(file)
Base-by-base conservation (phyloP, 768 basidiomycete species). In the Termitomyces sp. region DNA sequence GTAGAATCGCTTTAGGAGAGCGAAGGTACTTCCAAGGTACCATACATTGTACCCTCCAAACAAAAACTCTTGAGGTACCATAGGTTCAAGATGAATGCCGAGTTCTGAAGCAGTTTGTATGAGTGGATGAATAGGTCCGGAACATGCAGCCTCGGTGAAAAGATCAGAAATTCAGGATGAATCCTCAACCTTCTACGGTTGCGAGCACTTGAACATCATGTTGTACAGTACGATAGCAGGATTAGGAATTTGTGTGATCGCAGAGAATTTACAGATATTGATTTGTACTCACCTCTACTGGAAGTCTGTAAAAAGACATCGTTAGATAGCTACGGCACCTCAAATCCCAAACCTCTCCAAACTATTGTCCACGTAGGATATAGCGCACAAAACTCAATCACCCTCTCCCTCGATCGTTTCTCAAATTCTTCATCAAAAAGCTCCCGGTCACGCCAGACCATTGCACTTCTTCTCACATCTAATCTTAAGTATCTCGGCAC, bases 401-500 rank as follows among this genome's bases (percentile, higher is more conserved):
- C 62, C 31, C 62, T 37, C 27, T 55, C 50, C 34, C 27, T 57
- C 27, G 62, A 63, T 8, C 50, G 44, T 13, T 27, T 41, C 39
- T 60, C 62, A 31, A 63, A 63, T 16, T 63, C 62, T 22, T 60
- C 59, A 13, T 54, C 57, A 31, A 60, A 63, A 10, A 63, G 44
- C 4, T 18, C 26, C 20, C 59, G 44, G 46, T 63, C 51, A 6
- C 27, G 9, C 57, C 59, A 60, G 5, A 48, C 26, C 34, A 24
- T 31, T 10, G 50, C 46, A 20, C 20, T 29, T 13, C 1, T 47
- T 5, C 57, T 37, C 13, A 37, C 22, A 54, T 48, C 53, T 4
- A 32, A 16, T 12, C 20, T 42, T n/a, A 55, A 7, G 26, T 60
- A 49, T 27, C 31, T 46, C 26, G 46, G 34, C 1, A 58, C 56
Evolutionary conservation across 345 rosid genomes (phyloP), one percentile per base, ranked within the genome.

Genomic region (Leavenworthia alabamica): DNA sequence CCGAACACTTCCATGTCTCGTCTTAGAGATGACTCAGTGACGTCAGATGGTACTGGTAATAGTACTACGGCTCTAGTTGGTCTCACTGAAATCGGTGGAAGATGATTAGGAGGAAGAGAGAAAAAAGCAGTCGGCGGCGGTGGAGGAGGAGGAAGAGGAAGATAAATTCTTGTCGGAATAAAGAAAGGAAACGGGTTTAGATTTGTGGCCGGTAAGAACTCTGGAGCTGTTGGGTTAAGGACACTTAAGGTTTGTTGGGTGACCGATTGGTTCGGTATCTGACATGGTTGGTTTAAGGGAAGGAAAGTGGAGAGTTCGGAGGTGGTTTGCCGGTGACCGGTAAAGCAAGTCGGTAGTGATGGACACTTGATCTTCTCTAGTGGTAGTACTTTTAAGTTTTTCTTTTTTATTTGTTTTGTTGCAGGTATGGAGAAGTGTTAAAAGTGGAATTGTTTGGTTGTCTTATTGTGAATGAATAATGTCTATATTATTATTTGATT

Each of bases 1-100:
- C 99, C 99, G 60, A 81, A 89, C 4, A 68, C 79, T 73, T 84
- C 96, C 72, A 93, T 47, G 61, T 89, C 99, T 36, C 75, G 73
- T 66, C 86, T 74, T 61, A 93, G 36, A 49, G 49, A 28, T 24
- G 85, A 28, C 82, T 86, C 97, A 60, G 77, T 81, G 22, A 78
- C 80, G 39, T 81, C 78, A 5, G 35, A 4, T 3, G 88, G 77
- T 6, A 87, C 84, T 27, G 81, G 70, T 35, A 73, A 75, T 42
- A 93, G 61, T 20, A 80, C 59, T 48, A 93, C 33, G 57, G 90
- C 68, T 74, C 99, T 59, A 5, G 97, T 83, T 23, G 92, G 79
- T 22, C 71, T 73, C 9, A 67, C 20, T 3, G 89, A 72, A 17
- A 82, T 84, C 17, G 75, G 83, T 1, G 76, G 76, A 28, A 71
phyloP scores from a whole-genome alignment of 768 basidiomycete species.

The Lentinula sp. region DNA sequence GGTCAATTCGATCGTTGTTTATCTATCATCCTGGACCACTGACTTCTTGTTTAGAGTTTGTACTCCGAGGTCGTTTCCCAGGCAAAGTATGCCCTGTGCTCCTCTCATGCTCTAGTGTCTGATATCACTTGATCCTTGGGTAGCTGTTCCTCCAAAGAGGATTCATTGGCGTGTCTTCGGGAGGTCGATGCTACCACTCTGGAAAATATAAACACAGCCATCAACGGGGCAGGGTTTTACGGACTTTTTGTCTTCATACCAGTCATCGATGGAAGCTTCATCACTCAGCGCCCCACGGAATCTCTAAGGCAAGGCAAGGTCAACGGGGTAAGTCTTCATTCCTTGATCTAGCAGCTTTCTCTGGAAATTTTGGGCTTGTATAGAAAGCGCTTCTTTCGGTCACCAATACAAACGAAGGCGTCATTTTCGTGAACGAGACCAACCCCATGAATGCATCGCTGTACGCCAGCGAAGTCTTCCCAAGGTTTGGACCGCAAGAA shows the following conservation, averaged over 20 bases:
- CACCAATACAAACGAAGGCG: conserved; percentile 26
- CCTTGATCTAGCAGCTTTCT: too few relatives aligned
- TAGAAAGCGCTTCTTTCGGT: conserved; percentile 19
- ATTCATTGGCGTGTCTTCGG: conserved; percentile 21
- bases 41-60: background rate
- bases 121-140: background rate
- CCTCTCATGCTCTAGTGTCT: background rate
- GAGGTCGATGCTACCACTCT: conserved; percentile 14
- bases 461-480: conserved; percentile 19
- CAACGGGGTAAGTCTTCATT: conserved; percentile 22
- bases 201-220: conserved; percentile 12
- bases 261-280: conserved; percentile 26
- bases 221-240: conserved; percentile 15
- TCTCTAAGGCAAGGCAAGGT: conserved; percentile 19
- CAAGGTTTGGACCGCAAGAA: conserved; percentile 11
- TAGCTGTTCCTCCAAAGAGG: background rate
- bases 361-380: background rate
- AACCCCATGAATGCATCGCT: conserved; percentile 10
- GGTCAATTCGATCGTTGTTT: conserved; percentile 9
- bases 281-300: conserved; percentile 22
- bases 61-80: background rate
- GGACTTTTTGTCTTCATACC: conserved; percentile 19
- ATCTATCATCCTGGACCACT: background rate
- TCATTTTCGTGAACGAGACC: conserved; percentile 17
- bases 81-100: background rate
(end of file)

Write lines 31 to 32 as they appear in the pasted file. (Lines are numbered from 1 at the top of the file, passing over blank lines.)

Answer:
- bases 41-60: background rate
- bases 121-140: background rate